OK, I'm going to have to be careful with this one as it would be easy to get bogged down in the minutiae of pickup polarities and phasing issues and, before anybody knew it, I'd have written a book to rival Britannica. At a very, very high level, then, a humbucking pickup consists of two coils of wire (wrapped on plastic bobbins), a bar magnet and some 'pole-pieces'. For the purposes of this discussion we can just concentrate on the two coils of wire and the magnet.
These two coils sit side by side (as you see in the photo). The magnet is a length of bar that sits underneath, basically in the middle. The bar-magnet has one side (not end) as a north pole and the other as a south pole. In this way, each of the wire coils is effectively magnetised with opposite polarites.
When these opposite-polarity coils are connected so they are electrically out-of-phase, (effectively one coil winds clockwise and the other anti-clockwise), the result is that much of the nasty interference that can be picked up is cancelled out while the actual string's vibration isn't. It's a hum-cancelling (or bucking) pickup. Brilliant. Hurrah for Seth Lover and, the cruelly forgotten, Ray Butts.
Why am I telling you all of this? Mainly to seem impressive and knowledgable. I may grow my beard out, stroking it all the time, until it's bushy and scholarly. Also, I'm telling you so the rest of this makes a bit of sense.
When two pickups are used in the same guitar, magnetic polarity and their coil-wrap directions can interact to cause different effects. There are other variables too but that's a topic for another long, rambling post.
Generally, there's an 'accepted' way to install pickups (but rules are made to be broken—experiment and maybe you'll find a Peter Green sound or similar) and, mostly, you don't need to worry about the polarity of each coil on your humbucker.
But sometimes you do. It's difficult to give you a list of the times this is necessary but, for example, some guitars (some PRS and Ibanez models spring to mind) implement switching options that offer various coil-tap options and this can help keep mix positions hum-cancelling. To accommodate these options, sometimes one of the pickups has its magnetic polarity 'flipped'. If you're dropping in some new pickups to these guitars, it can sometimes be necessary to consider magnetic polarity to prevent things sounding weird or unpleasant.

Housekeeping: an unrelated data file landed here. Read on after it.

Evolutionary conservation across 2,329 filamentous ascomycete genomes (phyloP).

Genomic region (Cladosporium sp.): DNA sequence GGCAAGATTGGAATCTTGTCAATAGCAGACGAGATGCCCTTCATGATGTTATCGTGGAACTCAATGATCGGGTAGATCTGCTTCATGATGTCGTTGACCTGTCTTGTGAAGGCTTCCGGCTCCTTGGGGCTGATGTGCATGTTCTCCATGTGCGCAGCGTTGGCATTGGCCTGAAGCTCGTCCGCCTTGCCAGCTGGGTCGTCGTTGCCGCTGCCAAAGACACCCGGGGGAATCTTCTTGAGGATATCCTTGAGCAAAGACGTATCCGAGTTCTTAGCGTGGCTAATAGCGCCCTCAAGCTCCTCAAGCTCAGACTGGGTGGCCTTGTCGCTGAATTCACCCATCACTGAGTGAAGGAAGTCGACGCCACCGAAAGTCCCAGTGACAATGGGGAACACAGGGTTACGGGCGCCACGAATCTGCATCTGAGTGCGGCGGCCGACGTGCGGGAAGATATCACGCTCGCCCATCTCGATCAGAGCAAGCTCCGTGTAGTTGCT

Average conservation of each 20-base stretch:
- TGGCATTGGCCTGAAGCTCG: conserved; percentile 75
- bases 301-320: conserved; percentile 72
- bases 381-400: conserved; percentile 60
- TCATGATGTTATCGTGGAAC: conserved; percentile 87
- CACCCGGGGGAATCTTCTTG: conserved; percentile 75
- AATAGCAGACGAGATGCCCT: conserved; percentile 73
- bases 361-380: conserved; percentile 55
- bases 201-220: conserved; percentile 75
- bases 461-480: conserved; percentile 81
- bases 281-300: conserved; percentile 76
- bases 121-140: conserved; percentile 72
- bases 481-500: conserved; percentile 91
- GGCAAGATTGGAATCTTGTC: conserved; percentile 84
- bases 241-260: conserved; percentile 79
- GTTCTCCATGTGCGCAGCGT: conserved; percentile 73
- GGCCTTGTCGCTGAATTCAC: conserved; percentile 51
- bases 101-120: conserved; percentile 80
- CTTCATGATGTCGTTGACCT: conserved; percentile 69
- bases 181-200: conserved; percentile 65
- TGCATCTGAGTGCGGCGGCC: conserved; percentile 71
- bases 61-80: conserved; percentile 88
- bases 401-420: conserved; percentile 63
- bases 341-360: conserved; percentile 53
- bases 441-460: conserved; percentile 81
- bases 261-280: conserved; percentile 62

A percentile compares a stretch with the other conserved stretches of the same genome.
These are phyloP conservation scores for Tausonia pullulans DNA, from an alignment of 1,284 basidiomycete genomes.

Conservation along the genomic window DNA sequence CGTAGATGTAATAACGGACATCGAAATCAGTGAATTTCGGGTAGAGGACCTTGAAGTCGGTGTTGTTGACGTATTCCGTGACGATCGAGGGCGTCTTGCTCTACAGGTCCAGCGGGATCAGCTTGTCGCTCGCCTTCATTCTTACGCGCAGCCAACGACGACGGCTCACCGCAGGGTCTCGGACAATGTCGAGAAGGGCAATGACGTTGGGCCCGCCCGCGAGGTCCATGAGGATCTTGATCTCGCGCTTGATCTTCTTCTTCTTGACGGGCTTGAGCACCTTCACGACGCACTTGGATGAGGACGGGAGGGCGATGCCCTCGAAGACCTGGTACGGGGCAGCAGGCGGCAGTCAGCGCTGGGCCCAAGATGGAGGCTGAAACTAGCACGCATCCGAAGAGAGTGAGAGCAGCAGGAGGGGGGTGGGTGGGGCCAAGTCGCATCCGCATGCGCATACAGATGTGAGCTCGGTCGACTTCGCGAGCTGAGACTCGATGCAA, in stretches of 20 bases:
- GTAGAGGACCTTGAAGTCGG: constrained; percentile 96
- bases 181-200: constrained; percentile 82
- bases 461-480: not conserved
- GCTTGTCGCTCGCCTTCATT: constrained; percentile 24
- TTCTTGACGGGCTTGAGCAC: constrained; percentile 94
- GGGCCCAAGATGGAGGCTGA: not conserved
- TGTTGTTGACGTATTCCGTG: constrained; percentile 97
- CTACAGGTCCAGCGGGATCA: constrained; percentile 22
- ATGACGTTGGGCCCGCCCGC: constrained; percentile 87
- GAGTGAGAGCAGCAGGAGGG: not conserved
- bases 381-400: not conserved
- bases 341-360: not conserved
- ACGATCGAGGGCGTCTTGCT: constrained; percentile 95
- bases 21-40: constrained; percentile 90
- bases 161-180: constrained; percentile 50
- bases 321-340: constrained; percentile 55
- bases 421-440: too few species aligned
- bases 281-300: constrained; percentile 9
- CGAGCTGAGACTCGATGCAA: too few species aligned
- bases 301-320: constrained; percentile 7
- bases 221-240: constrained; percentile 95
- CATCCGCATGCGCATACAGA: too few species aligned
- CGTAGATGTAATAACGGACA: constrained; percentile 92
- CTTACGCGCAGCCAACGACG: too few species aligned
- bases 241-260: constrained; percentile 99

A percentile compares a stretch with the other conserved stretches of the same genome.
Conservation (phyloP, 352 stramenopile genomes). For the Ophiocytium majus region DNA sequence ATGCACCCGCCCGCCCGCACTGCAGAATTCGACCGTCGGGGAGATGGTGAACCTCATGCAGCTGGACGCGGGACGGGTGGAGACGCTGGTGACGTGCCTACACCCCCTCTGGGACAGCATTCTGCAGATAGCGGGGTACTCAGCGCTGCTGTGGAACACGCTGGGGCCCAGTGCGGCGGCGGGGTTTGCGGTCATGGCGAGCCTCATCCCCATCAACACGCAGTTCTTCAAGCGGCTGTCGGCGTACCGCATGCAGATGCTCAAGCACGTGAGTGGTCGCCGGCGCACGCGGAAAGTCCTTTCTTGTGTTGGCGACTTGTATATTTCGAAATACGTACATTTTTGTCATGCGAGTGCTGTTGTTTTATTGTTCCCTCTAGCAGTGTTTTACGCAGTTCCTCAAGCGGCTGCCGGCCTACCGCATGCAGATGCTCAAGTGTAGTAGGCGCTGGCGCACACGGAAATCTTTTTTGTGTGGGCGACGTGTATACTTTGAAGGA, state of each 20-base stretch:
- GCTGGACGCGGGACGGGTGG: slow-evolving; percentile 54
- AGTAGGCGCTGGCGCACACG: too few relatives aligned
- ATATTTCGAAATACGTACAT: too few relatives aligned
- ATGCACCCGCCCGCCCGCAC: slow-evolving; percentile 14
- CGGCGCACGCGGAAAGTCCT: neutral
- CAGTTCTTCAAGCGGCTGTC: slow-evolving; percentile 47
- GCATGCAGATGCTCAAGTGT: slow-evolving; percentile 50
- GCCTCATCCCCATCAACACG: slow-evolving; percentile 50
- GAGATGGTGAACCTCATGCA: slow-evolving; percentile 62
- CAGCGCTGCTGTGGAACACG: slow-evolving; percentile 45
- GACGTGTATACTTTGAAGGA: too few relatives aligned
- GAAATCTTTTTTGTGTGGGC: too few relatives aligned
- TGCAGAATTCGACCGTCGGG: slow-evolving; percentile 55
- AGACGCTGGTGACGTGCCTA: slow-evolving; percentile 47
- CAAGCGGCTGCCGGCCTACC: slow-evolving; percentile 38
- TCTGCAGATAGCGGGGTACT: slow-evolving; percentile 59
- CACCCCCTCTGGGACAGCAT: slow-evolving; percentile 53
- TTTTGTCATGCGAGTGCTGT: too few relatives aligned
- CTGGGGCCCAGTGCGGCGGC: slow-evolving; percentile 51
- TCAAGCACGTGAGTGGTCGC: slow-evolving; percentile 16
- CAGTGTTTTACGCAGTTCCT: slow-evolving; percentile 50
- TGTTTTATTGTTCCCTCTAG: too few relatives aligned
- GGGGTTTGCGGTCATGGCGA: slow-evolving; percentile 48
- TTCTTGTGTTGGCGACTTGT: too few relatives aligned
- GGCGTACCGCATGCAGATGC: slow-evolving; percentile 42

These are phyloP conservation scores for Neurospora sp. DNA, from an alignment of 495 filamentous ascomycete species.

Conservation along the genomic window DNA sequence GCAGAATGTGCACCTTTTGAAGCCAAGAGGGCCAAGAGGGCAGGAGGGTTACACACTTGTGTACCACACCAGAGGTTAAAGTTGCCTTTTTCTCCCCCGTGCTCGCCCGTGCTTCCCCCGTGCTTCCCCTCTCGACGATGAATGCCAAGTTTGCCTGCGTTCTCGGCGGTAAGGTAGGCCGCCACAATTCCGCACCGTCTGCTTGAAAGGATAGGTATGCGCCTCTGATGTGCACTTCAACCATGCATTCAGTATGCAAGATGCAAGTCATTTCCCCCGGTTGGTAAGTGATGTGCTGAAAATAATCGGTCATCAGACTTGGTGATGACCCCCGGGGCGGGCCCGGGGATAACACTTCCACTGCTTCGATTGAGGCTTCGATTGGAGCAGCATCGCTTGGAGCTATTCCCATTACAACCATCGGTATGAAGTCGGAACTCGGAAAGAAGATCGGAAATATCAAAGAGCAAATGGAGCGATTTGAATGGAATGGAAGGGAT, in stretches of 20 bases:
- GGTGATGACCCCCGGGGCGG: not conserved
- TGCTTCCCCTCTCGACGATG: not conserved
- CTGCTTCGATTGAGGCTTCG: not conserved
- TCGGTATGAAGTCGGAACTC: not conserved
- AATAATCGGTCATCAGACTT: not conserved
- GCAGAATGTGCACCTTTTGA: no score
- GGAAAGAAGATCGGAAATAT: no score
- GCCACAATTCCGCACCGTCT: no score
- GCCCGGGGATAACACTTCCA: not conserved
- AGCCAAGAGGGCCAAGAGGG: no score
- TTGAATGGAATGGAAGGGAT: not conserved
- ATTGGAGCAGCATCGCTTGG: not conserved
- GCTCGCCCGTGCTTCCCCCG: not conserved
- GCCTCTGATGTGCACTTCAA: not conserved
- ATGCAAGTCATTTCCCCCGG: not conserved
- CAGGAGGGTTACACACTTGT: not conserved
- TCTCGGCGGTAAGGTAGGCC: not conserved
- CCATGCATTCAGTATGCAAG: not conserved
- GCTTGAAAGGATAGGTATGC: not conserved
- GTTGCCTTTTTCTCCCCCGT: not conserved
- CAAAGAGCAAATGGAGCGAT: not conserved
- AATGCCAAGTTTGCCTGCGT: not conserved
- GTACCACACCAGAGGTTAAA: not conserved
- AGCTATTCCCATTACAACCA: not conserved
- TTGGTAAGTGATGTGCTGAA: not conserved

Then, we flip the magnet ourselves. Here's how to do it if you need to*.
Unwinding the wrapping around the coils reveals the hook-up wires. If you touch these, the world will end in a massive fireball of guitary doom. Don't poke them. Leave them alone.
On the bottom of the pickup, the baseplate will have some screws holding the bobbins to it. Loosen these but just a little—you don't want to bobbins to fall off.
Now, carefully, give the bar magnet a shove (away from the hook-up wires if they're in the way). It will emerge like the photo on the right. When it's out, don't look away—flip it before you loose track (it can be a good idea to mark it with a fine permanent marker so you don't go astray if you like).
When flipping, remember it's NOT end to end. It flips in the 'short' direction. See the arrow in the photo? Flip it that way, 180º (one half rotation).
Reassemble and proceed with your wiring, content in the knowledge that your pickup's magnetic polarity has been flipped. What was the north coil is now south and vice versa.
Now start growing your beard.
*A word of caution here. If you decide to try this yourself, be massively careful. Pickup coil wire is incredibly thin and delicate and will break if you look at it for too long. It's that delicate. Also, if the whole pickup falls apart into many different pieces, it won't be fun to put back together. This is an At Your Own Risk sort of job.